Thursday, April 13, 2006

Kids These Days (What's grosser than a squidmonster?)


Okay, if there's one thing that scares me more than babies and toddlers, it's teenagers. There's a movie theater in town that we positively avoid at all costs because it's, well, pretty ghetto. (That's not a race thing, it's a reality thing). Full of teenagers of every hue talking during the movie, chatting on their cell phones, and having just a blatant disrespect of everyone esle there who paid for the movie not just to get out of their parents' house, but to see the damn movie.

My husband and I decided late last night that we needed a break. After reading some great reviews about Slither (and being huge Nathan Fillion fans because of Firefly and Serenity), we decided to catch the late show. We figured the place would be empty, so this theater was a viable option. (BTW, if you don't read further, go see this film. It's like Shaun of the Dead but American…it was great)

Sure enough, there were only four other couples in the theater. A couple in each corner and the back row, and one a couple rows behind us in the center. It became pretty clear that the last couple was the only one there to see the film.

Now, I'll admit, I hate talking in the theater and I can be kind of a bitch about it. A whispered comment here and there is acceptable, a full-blown, full-volume conversation is not. Talking on your cellphone? DEFINITELY unacceptable. So I pointed out to A about halfway through the movie that even with only a couple kids in the place, there was still someone on his cell phone. He was my hero, and went to politely tell the girl to please keep it down. Scared her pretty bad, too, which is funny because he was sweet as pie. But that ended that.

Another couple left about a half hour before the movie was over, but at the end of the show, I had a good hypothesis why. As the house lights went up, I glanced around -- and caught a couple of teegagers ZIPPING UP!! Pulling their pants up and zipping up. They couldn't have been more than 16. A light bulb went off in my head… THAT's why the kids were tucked in the corners. Oh eeew eeew eeeew!! They probably bought tickets to Slither because it's not very popular (seriously, see it) and hey anticipated an empty theater.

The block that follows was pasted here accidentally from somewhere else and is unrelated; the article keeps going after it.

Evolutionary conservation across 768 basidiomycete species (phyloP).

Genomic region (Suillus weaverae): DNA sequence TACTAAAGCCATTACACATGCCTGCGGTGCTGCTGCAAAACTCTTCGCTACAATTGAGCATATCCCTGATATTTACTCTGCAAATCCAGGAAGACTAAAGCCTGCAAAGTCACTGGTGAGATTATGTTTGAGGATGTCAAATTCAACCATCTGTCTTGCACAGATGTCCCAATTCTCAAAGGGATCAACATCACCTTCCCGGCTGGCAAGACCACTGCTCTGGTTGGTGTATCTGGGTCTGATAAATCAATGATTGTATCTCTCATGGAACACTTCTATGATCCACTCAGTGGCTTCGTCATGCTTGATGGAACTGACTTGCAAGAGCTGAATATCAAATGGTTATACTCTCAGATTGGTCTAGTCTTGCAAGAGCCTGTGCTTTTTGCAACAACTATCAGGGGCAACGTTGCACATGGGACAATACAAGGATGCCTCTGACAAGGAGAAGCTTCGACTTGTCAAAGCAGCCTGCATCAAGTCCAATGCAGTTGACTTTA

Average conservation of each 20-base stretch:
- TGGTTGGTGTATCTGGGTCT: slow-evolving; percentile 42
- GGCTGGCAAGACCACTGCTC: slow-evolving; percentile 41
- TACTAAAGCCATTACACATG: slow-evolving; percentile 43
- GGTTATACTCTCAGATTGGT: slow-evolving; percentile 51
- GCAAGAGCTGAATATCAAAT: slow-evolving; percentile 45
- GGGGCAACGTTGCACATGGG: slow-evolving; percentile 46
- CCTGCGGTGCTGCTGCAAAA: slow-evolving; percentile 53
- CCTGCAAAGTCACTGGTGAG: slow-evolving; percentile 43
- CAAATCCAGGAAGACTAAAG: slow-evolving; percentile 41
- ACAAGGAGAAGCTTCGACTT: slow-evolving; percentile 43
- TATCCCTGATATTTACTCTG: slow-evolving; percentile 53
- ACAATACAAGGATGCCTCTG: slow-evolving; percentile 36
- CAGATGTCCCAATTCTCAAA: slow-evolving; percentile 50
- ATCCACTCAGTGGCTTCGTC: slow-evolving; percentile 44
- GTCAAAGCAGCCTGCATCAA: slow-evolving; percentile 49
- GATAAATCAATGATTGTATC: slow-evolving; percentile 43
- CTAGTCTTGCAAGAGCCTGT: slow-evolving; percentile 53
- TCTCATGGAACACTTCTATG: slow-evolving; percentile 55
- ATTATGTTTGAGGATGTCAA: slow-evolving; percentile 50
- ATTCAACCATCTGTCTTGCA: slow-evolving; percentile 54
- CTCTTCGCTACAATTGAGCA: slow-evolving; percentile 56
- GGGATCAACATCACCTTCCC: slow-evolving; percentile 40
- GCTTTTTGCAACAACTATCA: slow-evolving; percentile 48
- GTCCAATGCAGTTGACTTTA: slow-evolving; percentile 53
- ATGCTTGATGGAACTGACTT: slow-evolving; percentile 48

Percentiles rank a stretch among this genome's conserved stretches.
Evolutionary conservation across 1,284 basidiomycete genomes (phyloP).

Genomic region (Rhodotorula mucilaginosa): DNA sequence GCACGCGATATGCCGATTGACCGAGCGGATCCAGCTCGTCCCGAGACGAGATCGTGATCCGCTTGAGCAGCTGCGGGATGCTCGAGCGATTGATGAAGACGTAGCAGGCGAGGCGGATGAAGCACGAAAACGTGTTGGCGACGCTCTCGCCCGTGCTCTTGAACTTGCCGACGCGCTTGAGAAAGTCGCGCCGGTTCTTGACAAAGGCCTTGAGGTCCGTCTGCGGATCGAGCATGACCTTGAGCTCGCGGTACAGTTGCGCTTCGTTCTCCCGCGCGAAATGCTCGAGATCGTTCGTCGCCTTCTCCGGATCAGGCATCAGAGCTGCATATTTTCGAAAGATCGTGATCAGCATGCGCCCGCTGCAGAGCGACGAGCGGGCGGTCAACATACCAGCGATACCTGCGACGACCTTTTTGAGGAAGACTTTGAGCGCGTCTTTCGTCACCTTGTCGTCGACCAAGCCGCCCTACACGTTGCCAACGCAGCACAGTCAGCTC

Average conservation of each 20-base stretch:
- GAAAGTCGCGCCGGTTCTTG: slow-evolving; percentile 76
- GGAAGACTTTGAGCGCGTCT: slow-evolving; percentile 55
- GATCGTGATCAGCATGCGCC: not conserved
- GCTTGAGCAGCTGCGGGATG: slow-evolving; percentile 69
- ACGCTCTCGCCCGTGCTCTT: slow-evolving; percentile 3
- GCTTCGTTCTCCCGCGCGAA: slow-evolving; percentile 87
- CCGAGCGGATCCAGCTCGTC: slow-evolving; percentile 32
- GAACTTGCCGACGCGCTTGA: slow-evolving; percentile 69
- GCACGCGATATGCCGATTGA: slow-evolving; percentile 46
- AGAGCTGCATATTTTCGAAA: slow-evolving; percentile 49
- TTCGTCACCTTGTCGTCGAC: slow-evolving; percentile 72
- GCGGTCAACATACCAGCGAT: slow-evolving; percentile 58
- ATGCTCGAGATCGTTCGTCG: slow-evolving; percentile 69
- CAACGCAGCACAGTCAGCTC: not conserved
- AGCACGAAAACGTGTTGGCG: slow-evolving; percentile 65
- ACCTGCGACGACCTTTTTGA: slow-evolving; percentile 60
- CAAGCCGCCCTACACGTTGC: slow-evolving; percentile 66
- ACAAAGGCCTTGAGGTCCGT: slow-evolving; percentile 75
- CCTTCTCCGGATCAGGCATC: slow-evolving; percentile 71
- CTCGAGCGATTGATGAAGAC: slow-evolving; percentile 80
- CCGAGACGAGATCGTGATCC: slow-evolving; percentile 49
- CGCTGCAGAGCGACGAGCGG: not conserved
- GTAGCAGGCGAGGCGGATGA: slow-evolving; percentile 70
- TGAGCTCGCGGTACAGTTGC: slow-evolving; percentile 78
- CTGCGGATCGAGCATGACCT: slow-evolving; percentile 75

I would absolutely slaughter my teenager if I heard about them doing that! Making out is one thing, but these kids, IMHO and I'm no prude, were far too young to be doing the nasty in the back of the damn theater (nevermind that it's no place for that ANYWAY, especially when, as they were leaving, they got into a giant SUV which probably would've been more comfy… I'm just sayin'…)

But how can it be stopped? This is no world I want to be raising a child in. I see my niece and I am just terrified for her. Her friends who are in public school are already dressing like little sluts (no thanks to Bratz and the like) and speaking with potty mouths. I can sort of appreciate why homeschooling is a trend, but I don't think that's a solution either. This world is so sexually charged it makes ME uncomfortable sometimes. Sure, we had 90210, but I guarantee shows like One Tree Hill and The OC make promiscuity and drug use seem a lot more acceptable (and fun!). I can't think of anything but 90210 that was geared toward kids and featured sex a lot. I think back to 21 Jump Street and other favorite shows and remember all the morals -- don't do drugs, don't have sex 'til you're in love, etc. There were exceptions, but now the smut is the rule, and that makes me scared.

Nevermind that 30% of teens won't make it out of high school -- that's a whole other issue for another day.

It just pisses me off is all. I want to be able to go to a movie without teenagers being disrespectful and definitely without teenagers getting it on in the back row. I don't want to watch my niece grow up and start having sex at 14, 15, getting knocked up or something. I want to protect her from this world. She's ok for now -- she's a bookworm and doesn't watch anything but kids' tv. But she's 7. It won't be long before the girls around her start growing up too fast and she feels the pressure that I know I did to be popular and do what all the other girls are doing. I don't want to hear about my niece going down on boys in the bathroom at 12, 13, because that's what the cool girls do. I want her to have her innocent crushes and be a kid 'til she's at least 17, 18, and even then I want her to know how NOT to end up like her mother, strung out on drugs and abandoning her children.

I think it's important that in the next couple years we talk to her about the path her mother went down and how crucial it is that she not go down that path. My brother would tell me never to do that, to shield her from that, but when she grows up a little more, I think we're going to have a talk, Daddy be damned. She needs to know so the cycle doesn't continue.

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